At the aggregate level, the Australian compulsory national superannuation system is a large and lucrative industry, at least for the private sector funds managers who “clip the ticket” on a pool that has recently topped $2 trillion in funds under management. However, at an individual member level the pot is relatively small. In 2013, the mean superannuation balance for males (aged 60 to 64 years) was approximately $200,000; and for females it was approximately $100,000. While as a general rule these balances are growing, they are clearly nowhere near the levels required to replace the publicly funded age pension. Indeed, at the current rates of increase, it will be decades before compulsory superannuation makes a significant dent in the public cost of retirement in this country. The reality is that these amounts are so small as to guarantee that the majority of Australian retirees will extinguish their superannuation savings within a few short years, requiring them to fall back on a government pension for the balance of their increasingly long lives. Indeed, it’s only natural that Australians with low superannuation balances might be inclined to spend their tax free lump sums (typically by paying down debt and holidaying overseas); and then claiming the government-guaranteed age pension, the quantum of which is moderated by a relatively liberal ‘means test’ to which I referred earlier. Most importantly, this test specifically excludes the family home (irrespective of its value) and will continue to do so, such is the extreme political sensitivity of any proposal to remove it.

Therefore, given the alleged propensity for retirees to spend their lump sums and then claim the government-guaranteed age pension, should we force Australians to buy annuities? As a matter of public policy, this may sound like a fine idea. Variations of it have been strongly promoted by commentators as the logical, unavoidable and regrettable solution to the dissipation of retirement savings in an ageing population. However, it is a most unlikely outcome, given the political unpopularity of compulsion and the predisposition of governments both in the UK and Australia, towards consumer choice, flexibility and personal responsibility.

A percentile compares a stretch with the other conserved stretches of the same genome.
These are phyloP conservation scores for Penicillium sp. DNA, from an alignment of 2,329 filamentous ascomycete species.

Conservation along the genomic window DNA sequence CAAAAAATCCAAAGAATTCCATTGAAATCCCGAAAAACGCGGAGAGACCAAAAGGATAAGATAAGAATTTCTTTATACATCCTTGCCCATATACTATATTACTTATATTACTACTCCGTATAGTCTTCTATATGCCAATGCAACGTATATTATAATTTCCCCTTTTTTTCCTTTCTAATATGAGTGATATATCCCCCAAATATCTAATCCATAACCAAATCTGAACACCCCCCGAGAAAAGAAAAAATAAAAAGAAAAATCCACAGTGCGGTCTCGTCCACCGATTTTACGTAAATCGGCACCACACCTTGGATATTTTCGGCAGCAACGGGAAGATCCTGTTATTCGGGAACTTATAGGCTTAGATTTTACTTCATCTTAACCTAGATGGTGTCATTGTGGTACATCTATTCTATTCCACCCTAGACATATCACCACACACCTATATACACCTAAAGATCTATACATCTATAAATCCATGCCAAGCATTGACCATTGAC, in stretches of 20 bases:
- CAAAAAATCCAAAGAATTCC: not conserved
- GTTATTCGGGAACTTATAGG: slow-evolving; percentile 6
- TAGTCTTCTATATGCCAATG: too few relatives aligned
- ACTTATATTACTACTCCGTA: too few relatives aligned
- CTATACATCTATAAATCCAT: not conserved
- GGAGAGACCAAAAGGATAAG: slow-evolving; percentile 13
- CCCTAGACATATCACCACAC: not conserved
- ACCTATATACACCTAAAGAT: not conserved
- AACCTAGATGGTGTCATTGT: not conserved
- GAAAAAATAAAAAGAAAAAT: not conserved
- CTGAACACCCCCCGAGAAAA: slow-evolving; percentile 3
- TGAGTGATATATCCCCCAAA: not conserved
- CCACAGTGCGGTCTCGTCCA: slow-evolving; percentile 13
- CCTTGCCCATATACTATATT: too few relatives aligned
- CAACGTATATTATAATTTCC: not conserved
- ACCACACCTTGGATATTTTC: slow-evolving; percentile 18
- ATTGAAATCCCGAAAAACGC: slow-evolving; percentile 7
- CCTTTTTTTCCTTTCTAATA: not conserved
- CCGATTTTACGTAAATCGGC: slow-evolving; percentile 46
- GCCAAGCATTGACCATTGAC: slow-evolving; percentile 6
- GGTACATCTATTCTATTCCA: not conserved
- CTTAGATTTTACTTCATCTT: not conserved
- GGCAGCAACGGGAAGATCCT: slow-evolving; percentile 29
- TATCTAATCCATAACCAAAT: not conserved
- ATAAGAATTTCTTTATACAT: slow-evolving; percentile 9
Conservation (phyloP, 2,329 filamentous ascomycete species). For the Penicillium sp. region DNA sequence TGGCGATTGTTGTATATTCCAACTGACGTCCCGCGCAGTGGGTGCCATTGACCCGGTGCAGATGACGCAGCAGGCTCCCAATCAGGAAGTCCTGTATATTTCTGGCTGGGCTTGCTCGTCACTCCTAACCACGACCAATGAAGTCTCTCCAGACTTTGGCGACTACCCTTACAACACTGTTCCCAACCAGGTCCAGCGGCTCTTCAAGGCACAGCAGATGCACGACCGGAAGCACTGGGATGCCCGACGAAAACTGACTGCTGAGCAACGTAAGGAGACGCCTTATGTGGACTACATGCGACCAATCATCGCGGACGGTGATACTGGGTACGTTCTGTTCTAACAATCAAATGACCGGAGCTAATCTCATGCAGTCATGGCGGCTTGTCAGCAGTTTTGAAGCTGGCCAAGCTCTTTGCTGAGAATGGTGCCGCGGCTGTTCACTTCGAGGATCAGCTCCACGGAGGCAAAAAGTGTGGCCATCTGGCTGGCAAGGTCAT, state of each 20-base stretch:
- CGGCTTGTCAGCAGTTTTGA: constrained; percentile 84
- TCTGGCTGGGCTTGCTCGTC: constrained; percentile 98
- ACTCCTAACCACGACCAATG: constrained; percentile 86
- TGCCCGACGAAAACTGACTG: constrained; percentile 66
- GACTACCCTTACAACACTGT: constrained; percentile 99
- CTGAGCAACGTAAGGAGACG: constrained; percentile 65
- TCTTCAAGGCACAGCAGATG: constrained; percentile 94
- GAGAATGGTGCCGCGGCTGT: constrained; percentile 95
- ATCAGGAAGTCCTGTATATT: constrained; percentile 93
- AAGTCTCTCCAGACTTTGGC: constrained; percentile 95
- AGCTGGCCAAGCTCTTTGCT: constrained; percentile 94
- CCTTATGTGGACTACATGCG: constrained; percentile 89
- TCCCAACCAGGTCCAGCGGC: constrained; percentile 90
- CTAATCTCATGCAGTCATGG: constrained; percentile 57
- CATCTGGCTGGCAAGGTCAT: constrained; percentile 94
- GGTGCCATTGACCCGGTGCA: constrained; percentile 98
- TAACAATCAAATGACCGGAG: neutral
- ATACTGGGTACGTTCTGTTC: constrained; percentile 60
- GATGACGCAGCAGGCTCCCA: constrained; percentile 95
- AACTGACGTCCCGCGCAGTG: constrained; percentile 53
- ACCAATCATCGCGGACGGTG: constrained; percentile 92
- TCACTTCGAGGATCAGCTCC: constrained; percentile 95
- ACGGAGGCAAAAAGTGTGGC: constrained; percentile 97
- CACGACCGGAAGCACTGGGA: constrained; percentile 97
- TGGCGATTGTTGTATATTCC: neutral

So what should we do? Should we increase tax concessions so that retirees, particularly at the lower end, are offered greater incentives to save and to purchase an income stream in the form of an annuity? Should we remove tax concessions at the higher end on the basis that such people are unlikely to ever draw on the taxpayer-funded age pension? Should we tighten taxpayer-funded age pension entitlements so that only the demonstrably needy can rely on the welfare system? Or should we leave the current system alone, imperfect as it is, so that people can plan for their futures with the certainty and confidence that governments will not interfere?

These questions may sound familiar. They are being asked throughout the world by governments charged with managing flat economies and falling revenues. In Australia, the combative political climate is not conducive to bi-partisan agreements; but behind the scenes, there is substantial agreement (in principle) that the ‘age of entitlement’ is over. Therefore, short of the unlikely event of another mining boom, the key political and fiscal problem for any Australian government is how to share its ever-decreasing pool of financial resources. Ultimately, it’s hard to imagine how the solution won’t involve the reduction of superannuation tax concessions.